(Bloomberg) -- Caterpillar Inc (NYSE: CAT )., the producer of iconic yellow construction and mining equipment, is moving its headquarters to the Dallas-Fort Worth area, effectively ending its century-long history calling the state of Illinois its home.
The machinery producer believes the move will help it attract new talent and improve global access to its employees, customers and dealer network due to the two major airports in the region, according to an email to Bloomberg News. The company said in a statement it will begin shifting its Deerfield headquarters to Irving, Texas, this year, affecting 230 jobs.
Caterpillar, with more than 107,000 employees globally, is the latest major company to relocate to Texas, following in the footsteps of Tesla (NASDAQ: TSLA ) Inc. and Oracle Corp (NYSE: ORCL ), which moved to Austin from California. The announcement is a blow to Illinois Governor J.B. Pritzker, who is seeking a second term in November’s election, and a boost to Republican Texas Governor Greg Abbott.
The company is following Boeing (NYSE: BA ) Co. in moving its headquarters out of the Chicago area. The airplane manufacturer earlier this year said it would be relocating to Arlington, Virginia.
“It’s disappointing to see Caterpillar move their 240 headquarters employees out of Deerfield over the next several years when so many companies are coming in,” Governor Pritzker said in an emailed statement. “We will continue to support the 17,400 Illinoisans who work for the company.”
The Texas governor’s office and Irving-Las Colinas Chamber of Commerce didn’t immediately respond to requests for comment.
The move puts the company’s headquarters staff near two major airports, in an area with lower cost of living than Illinois. It comes just a year after Caterpillar chose Irving as the city for its Electric Power division, a segment of the company that manufacturers generators. Caterpillar said in the statement it’s had a presence in Texas since the 1960s, but Illinois remains its largest concentration of employees in the world.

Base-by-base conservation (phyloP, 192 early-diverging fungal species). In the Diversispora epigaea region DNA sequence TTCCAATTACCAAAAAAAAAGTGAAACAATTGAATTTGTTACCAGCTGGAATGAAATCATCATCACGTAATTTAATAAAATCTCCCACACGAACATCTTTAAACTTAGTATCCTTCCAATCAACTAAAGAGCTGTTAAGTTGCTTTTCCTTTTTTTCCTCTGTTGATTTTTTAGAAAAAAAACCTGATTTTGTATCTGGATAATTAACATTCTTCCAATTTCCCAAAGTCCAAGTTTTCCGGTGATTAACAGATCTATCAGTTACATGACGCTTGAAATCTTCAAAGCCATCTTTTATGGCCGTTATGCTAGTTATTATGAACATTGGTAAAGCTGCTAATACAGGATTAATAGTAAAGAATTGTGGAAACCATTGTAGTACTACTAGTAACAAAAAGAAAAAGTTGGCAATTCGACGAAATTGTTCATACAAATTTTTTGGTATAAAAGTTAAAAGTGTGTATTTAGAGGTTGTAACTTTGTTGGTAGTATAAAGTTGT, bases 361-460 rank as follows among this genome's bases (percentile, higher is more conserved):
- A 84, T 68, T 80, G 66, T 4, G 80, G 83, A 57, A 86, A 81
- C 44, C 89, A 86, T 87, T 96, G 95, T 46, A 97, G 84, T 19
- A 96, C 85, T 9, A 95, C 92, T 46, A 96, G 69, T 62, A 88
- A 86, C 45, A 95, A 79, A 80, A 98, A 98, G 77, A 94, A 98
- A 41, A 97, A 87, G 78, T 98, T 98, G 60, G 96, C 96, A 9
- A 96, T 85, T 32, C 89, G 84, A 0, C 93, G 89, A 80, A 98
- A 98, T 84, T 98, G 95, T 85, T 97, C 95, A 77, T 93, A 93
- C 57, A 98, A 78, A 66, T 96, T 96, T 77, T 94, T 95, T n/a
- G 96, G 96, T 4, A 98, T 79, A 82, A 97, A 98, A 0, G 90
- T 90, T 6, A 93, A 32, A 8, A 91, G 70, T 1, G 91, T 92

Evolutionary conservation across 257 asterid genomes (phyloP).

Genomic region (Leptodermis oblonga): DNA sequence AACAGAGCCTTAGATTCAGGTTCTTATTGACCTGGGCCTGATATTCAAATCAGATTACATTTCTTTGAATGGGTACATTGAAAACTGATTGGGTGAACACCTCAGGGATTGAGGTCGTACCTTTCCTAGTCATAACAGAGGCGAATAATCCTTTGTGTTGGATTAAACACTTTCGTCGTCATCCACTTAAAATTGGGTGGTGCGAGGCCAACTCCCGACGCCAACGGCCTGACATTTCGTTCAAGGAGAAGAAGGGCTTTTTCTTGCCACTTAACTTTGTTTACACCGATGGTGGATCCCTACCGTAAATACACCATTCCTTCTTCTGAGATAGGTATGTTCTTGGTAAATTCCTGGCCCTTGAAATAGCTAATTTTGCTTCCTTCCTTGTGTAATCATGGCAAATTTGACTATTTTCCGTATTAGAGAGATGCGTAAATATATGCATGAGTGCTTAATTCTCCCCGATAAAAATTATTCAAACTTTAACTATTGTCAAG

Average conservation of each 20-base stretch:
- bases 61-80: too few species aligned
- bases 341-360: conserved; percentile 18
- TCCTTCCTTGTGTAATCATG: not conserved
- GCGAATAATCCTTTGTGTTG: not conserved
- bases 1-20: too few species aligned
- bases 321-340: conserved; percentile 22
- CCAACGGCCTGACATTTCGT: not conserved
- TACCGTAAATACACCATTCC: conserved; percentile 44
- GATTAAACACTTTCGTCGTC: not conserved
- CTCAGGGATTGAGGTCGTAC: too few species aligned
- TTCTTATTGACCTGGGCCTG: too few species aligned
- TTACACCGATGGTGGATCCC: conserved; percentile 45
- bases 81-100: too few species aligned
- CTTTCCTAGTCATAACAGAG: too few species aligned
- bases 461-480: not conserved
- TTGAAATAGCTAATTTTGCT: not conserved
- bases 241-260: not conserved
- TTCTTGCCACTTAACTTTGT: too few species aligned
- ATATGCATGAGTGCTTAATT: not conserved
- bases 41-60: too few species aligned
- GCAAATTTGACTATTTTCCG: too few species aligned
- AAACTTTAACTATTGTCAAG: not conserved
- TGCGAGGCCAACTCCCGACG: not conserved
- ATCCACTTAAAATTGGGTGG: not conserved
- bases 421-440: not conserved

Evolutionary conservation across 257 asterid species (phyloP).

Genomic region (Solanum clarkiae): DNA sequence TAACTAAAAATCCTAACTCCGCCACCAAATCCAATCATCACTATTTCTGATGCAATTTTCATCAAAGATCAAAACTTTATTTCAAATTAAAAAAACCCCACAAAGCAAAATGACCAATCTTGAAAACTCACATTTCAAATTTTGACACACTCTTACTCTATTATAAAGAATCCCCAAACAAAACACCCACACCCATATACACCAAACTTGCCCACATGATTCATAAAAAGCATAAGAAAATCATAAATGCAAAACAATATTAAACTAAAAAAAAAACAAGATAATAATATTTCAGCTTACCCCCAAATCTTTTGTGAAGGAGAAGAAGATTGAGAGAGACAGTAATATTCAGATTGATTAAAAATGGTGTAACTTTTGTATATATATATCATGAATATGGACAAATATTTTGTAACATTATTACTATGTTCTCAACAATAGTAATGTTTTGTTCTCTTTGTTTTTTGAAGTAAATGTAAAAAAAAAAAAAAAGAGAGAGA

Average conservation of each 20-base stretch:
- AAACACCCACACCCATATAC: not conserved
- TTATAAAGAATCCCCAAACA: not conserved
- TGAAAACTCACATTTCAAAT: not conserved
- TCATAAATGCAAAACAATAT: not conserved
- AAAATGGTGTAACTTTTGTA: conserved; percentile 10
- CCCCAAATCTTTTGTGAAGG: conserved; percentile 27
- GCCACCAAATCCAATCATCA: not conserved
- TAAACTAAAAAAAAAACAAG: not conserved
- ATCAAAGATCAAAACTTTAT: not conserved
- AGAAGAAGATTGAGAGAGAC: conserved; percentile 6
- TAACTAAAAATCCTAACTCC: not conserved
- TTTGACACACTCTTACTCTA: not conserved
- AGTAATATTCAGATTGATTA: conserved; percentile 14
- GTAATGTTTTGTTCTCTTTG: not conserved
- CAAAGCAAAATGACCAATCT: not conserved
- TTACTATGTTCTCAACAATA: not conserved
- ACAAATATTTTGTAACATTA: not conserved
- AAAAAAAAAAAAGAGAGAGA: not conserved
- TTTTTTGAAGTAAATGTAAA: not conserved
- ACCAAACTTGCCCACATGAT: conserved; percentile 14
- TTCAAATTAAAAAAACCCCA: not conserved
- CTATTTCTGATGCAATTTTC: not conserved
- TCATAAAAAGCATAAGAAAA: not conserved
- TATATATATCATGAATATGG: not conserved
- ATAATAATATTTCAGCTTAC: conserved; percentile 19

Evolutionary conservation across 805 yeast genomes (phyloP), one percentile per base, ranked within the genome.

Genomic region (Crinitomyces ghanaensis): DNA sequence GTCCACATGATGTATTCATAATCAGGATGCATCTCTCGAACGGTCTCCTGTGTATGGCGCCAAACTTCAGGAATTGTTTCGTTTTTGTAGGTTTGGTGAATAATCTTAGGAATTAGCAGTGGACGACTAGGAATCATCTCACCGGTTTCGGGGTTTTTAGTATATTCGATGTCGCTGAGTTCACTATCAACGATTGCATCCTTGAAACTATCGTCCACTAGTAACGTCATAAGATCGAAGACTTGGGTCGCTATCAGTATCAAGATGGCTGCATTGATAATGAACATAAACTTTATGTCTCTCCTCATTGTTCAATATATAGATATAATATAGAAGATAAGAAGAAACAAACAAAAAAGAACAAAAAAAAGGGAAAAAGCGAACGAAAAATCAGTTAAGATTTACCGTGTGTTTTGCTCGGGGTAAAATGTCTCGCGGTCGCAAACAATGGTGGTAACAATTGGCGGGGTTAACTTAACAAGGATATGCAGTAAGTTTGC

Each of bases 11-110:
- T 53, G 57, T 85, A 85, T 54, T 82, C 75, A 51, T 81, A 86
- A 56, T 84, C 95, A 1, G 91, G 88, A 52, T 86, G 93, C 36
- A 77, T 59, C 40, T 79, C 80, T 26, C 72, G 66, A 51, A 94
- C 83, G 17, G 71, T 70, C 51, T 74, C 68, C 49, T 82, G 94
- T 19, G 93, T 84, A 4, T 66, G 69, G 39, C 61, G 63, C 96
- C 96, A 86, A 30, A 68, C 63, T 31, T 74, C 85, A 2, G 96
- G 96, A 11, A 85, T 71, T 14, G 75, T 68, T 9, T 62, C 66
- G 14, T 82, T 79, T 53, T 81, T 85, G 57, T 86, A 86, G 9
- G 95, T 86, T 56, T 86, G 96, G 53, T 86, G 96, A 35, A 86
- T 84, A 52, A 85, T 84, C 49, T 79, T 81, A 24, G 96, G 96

“We believe being in the Dallas Fort-Worth market will give us the ability to attract new talent and provide additional career opportunities for our current employees to aid in retention,” spokeswoman Kate Kenny said in an email. “We have more than 17,000 employees in Illinois,” including about 12,000 in the Peoria area, she said.
The company also said the Irving office will give employees access to a mix of downtown and suburban residential ares with a range of housing prices and high-quality school districts.
The transition comes five years after Caterpillar shifted its headquarters within Illinois from its long-time foothold in Peoria to Deerfield outside of Chicago, a move at the time that rattled citizens of the town in which it had built a global empire for more than 100 years. Caterpillar a month ago hosted its first investor day since 2019 in Dallas, introducing a new buyback plan. Chief Executive Jim Umpleby at the time in an interview dismissed recession worries, citing robust growth.
The 2017 move from Peoria came as the company looked to bolster its push in foreign markets. At the time it also officially scrapped a plan to build a new complex in its hometown.
(Updates with comments from Illinois governor in fifth paragraph, Caterpillar in eighth paragraph)
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